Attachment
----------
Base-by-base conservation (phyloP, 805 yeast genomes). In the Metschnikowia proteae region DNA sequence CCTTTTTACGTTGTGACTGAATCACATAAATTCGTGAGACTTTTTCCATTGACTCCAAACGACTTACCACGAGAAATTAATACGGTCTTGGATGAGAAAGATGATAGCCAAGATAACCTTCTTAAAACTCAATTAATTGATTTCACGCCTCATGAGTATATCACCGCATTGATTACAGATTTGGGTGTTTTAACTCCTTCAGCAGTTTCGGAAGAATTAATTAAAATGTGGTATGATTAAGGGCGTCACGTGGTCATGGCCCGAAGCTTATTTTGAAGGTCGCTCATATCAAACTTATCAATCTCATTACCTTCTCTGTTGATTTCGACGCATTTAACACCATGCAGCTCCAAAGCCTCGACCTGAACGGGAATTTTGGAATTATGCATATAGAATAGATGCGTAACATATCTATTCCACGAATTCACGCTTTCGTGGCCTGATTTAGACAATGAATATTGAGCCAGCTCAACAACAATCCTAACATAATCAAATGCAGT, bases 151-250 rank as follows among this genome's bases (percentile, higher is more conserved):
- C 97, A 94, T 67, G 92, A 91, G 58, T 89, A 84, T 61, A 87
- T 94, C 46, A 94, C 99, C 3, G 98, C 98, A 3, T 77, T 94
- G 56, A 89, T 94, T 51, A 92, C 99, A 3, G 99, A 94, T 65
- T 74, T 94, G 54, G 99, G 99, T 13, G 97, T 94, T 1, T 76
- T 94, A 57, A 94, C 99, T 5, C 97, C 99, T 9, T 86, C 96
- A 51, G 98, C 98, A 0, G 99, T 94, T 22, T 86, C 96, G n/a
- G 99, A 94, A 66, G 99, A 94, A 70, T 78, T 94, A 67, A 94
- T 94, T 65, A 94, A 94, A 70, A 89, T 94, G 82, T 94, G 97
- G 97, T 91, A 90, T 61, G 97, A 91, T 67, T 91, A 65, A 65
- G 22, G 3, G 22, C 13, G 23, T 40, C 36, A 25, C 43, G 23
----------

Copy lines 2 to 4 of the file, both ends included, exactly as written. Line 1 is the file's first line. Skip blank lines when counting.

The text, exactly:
- C 97, A 94, T 67, G 92, A 91, G 58, T 89, A 84, T 61, A 87
- T 94, C 46, A 94, C 99, C 3, G 98, C 98, A 3, T 77, T 94
- G 56, A 89, T 94, T 51, A 92, C 99, A 3, G 99, A 94, T 65